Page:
The one drawback is that fewer illustrating teams work with CorelDRAW professionally, as well as graphic design school programs. So, it’s geared more for the individual freelancer or individual who doesn’t need to collaborate on working files with others. That said, CorelDRAW easily manages compatibility with the best and carries one of the most robust libraries of image file formats available.
- One of the best packages to work with professionally
- Geared for desktop app use without Internet
- Incredibly robust tool options and choices
- Covers an extensive amount of import/export format needs
- Pricy but can be offset by subscription
- Large program that requires a capable computer
In terms of most widespread professional use as well as the standard tool used in college training courses, Adobe Illustrator corners the market. It comes with one of the most detailed portfolios of design tools packaged in one program. While much of it is icon-based, Illustrator continues to use the same approach it has for years with menus buried within menus, making the program something one has to commit to and learn extensively to realize the best advantages.
Illustrator covers all the basic and advanced vector needs for pin design, and it’s obviously capable of being used for any other kinds of graphics as well. So, the same software that provides your pin designs can also be used to generate your marketing imagery covering everything from website graphics to your product package illustrations as well.
And, because the layering and extensive enhancement library is so vast, the output easily meets any professional standards for production and manufacturing. All pin design need is covered here from enamel pin imagery to custom medal to digital badges. And the vector compatibility makes it extremely easy and powerful to prepare images for print media as well.
Fortunately, there are plenty of online free tutorials via YouTube as well as books and classes on how to use Illustrator. However, it is not a program someone will pick up in 30 minutes. This software takes serious time and commitment to learning, and many of the classes involved tutorials to show all the different features possible within the software. Many start with what they want to do, learn those tools first as basics, and then expand goal by goal to learn more about Illustrator.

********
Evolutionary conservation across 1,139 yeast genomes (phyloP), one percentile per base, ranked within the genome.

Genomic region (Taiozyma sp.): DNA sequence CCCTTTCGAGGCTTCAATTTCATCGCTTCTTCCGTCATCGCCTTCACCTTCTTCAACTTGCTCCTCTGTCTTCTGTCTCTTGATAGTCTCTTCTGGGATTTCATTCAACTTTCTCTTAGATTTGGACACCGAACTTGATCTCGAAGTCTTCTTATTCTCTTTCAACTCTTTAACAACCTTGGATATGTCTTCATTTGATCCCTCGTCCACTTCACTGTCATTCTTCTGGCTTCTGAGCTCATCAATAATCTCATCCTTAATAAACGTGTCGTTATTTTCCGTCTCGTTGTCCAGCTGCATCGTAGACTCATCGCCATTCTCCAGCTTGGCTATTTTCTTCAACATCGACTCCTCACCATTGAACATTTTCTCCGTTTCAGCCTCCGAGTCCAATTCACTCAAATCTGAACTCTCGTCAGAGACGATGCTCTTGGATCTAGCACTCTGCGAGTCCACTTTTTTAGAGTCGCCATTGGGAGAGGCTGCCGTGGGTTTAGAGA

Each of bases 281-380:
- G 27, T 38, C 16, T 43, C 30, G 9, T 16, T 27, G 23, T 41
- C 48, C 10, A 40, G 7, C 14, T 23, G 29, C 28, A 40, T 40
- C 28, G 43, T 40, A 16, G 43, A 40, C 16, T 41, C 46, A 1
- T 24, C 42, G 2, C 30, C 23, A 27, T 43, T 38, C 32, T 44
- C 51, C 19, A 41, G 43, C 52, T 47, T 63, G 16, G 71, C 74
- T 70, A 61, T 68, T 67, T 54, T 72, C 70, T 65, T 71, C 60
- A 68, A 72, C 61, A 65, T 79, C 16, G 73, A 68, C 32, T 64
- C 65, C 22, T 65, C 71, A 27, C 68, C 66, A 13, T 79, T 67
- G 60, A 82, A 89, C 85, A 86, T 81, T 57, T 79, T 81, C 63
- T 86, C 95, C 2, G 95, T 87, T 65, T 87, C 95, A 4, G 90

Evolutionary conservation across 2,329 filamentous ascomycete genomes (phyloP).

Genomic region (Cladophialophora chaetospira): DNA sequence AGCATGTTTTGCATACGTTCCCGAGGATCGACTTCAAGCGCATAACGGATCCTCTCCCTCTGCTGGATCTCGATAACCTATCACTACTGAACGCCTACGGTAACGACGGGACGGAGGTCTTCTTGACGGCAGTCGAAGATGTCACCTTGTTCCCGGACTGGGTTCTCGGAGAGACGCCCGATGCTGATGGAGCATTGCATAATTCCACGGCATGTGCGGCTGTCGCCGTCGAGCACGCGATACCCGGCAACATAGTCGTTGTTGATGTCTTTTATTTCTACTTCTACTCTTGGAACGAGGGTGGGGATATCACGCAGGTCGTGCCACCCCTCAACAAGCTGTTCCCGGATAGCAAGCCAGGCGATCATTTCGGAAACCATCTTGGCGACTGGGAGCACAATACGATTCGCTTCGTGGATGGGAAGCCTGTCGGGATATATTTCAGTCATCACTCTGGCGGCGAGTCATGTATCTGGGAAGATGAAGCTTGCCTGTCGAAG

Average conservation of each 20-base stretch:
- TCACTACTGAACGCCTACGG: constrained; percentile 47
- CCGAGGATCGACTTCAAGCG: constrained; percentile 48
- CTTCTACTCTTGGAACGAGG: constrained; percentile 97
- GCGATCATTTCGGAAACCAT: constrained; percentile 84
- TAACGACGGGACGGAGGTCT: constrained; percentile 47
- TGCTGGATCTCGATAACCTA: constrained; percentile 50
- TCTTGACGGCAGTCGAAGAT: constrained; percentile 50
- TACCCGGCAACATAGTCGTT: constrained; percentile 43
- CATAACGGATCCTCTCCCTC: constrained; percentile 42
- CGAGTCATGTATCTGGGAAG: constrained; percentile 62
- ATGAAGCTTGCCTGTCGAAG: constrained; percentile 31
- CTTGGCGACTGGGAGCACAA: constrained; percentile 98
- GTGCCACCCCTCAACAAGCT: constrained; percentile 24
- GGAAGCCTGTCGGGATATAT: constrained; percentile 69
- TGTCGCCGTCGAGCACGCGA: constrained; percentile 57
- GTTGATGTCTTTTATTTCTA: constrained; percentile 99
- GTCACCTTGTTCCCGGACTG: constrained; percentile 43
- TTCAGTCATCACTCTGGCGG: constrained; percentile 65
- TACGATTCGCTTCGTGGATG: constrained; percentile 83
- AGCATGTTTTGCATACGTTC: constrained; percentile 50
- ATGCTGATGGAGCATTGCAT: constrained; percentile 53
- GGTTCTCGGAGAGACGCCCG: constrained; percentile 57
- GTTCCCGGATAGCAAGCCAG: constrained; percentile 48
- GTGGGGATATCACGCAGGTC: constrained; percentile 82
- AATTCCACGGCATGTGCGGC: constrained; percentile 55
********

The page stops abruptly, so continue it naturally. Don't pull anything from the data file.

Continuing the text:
And, the beauty of the Adobe family is that what is created in Illustrator has cross-compatibility and seamless use with the rest of the Adobe products like Photoshop, Raw, InDesign, and more.
The price of the service, however, tends to be the stopping point for many. Adobe is not easily affordable and never has been. However, the shift to an online subscription format has brought the upfront cost down considerably from stand-alone licensing that used to be well over $500 a license. Now, a user can access Adobe via Adobe cloud and either pay $15 to $30 a month for combined or select programs like Illustrator, or you can pay $240 a year for 12 months of access. The subscription includes a desktop version that syncs with the cloud and cloud storage.
- One of the top three programs to use
- Highly sought after in professional use
- Robust and extensive tool choices
- Amazing high-quality output
- Subscription-based only
- No stand-alone desktop, need the Internet to verify account
Jon runs the place around here. He pontificates about launching and growing online publishing businesses, aka blogs that make a few bucks. His pride and joy is the email newsletter he publishes.
Hyperbole? Maybe, but go check it out to see what some readers say.
In all seriousness, Jon is the founder and owner of a digital media company that publishes a variety of web properties visited and beloved by millions of readers monthly. Fatstacks is where he shares a glimpse into his digital publishing business.